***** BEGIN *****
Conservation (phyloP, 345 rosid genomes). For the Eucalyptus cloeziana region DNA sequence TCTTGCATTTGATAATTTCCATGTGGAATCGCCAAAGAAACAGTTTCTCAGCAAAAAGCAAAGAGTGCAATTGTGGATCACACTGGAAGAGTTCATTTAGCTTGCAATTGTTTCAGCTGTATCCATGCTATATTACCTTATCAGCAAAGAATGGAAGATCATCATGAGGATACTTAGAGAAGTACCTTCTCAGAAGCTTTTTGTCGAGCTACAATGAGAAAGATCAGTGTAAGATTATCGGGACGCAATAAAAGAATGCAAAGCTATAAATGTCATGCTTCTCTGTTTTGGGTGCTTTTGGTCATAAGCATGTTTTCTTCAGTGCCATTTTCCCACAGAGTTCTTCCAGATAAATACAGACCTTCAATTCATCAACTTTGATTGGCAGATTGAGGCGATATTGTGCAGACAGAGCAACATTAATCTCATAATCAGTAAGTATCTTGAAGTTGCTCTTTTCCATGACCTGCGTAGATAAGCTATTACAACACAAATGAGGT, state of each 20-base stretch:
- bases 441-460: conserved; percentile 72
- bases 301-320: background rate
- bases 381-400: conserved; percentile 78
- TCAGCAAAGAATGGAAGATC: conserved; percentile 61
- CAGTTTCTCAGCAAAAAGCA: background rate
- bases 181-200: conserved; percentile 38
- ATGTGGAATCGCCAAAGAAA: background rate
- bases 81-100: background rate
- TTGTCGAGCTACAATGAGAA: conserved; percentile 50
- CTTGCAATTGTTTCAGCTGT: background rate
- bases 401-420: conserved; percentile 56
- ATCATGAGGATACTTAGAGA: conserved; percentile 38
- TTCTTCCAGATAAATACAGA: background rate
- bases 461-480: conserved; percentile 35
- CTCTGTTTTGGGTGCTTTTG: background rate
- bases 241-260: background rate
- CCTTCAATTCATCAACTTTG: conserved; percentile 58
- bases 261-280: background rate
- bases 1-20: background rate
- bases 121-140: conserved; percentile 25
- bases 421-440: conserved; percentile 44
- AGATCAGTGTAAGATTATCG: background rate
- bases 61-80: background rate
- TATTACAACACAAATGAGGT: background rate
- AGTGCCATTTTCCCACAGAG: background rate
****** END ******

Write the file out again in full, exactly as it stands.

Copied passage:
Conservation (phyloP, 345 rosid genomes). For the Eucalyptus cloeziana region DNA sequence TCTTGCATTTGATAATTTCCATGTGGAATCGCCAAAGAAACAGTTTCTCAGCAAAAAGCAAAGAGTGCAATTGTGGATCACACTGGAAGAGTTCATTTAGCTTGCAATTGTTTCAGCTGTATCCATGCTATATTACCTTATCAGCAAAGAATGGAAGATCATCATGAGGATACTTAGAGAAGTACCTTCTCAGAAGCTTTTTGTCGAGCTACAATGAGAAAGATCAGTGTAAGATTATCGGGACGCAATAAAAGAATGCAAAGCTATAAATGTCATGCTTCTCTGTTTTGGGTGCTTTTGGTCATAAGCATGTTTTCTTCAGTGCCATTTTCCCACAGAGTTCTTCCAGATAAATACAGACCTTCAATTCATCAACTTTGATTGGCAGATTGAGGCGATATTGTGCAGACAGAGCAACATTAATCTCATAATCAGTAAGTATCTTGAAGTTGCTCTTTTCCATGACCTGCGTAGATAAGCTATTACAACACAAATGAGGT, state of each 20-base stretch:
- bases 441-460: conserved; percentile 72
- bases 301-320: background rate
- bases 381-400: conserved; percentile 78
- TCAGCAAAGAATGGAAGATC: conserved; percentile 61
- CAGTTTCTCAGCAAAAAGCA: background rate
- bases 181-200: conserved; percentile 38
- ATGTGGAATCGCCAAAGAAA: background rate
- bases 81-100: background rate
- TTGTCGAGCTACAATGAGAA: conserved; percentile 50
- CTTGCAATTGTTTCAGCTGT: background rate
- bases 401-420: conserved; percentile 56
- ATCATGAGGATACTTAGAGA: conserved; percentile 38
- TTCTTCCAGATAAATACAGA: background rate
- bases 461-480: conserved; percentile 35
- CTCTGTTTTGGGTGCTTTTG: background rate
- bases 241-260: background rate
- CCTTCAATTCATCAACTTTG: conserved; percentile 58
- bases 261-280: background rate
- bases 1-20: background rate
- bases 121-140: conserved; percentile 25
- bases 421-440: conserved; percentile 44
- AGATCAGTGTAAGATTATCG: background rate
- bases 61-80: background rate
- TATTACAACACAAATGAGGT: background rate
- AGTGCCATTTTCCCACAGAG: background rate